Bankroll management is perhaps the most crucial skill in sports betting and horse racing is no exception. Mismanaging your cash, making huge wagers, and negative variance can all cause financial hardship, stress, and life difficulties for punters. Cash management separates successful gamblers – those who are able to wager over the long-term – from amateurs who “hope for luck” and a big payday in the short-term.
The vast majority of race horses, even those considered favorites by tipsters, are statistical underdogs. That’s because each runner faces a large field of seven to nearly two dozen competitors. Testing conditions, injuries, and other factors will also skew performance on the track.
Thus, it is unwise to make huge wagers on a single meeting when the bet represents a significant portion of your bankroll. Such practice will likely result in financial hardship; or worse, bankruptcy.
Why? Horse race betting involves variance – unpredictable swings in winnings and losses – that can be dominated by short-term variables. By placing small bets, the gambler is able to withstand these short-term swings and losses which have corresponding fluctuations in one’s cash balance.
Sufficient bankroll enables the gambler to develop skills in assessing the best trainers and racehorses. Such insights, which are developed over time, can then be used to make small profits while risking only a small fraction of one’s horse racing budget.
Here are four rules for managing your bankroll:
1. Never risk more than 2 or 3 percent of your bankroll on a single meeting. If you go through a negative downswing, you’ll have plenty of cash left to continue playing comfortably, and to experience an inevitable positive streak.
2. Don’t chase losses. If you lose, live to fight another day. There’s no shame in walking away. Don’t be a moth attracted to flame.
3. Betting on horse races is similar to investing in the stock market with each runner representing a stock or bond. Be a disciplined investor. Going through a bad streak will negatively affect your emotions and mindset if you are risking plenty of capital on any single “stock”. Betting small amounts protects your bankroll. That means you’ll be diversified enough to have your capital “invested” (wagered) in a variety of “assets” (race horses) and not just a few.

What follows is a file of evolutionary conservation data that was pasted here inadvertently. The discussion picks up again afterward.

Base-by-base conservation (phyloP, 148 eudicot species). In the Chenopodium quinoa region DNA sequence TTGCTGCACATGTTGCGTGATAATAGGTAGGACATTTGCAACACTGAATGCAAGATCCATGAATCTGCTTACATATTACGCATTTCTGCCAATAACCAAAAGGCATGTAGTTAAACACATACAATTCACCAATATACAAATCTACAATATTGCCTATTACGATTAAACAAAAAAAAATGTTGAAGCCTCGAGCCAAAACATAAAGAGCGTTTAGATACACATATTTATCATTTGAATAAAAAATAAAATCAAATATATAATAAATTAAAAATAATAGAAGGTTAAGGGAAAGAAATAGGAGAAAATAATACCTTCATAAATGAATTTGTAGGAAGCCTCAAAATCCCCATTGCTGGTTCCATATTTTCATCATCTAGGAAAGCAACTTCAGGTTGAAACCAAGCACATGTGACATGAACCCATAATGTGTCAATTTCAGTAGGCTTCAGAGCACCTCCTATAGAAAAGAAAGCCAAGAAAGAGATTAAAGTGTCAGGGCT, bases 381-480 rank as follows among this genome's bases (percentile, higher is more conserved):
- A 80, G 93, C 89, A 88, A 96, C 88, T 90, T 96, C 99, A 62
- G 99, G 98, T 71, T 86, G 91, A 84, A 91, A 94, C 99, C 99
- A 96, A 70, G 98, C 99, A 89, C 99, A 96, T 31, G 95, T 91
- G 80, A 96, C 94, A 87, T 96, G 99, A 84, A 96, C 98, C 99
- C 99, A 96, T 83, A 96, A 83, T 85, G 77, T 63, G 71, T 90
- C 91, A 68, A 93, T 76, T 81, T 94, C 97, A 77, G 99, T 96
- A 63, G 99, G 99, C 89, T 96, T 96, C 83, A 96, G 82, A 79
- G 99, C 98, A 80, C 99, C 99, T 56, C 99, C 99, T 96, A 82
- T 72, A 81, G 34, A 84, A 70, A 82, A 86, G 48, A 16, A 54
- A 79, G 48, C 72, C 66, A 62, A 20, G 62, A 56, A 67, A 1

4. Remember that it’s a game of variance. There are ups and downs. However, skilled betting gives you the opportunity to make profits over the long run. You can’t be a long-term punter if you run out of cash.
Betting on horse races is about long-term success, not short-term luck. Even if you are the best punter in the world – who possess all the possible horse racing insights – you can still go broke if you are unlucky. If you wager most of your cash on a single meeting, variables beyond your control will dictate the results on the track.
It is absolutely crucial not to have too much bankroll riding on a single wager. That is what you can control.
Making inappropriate wagers are also likely to cloud your judgment. By making small bets relative to the size of your bankroll, you can enjoy horse racing and still be confident that the outcome won’t have a significant effect on your finances or personal life.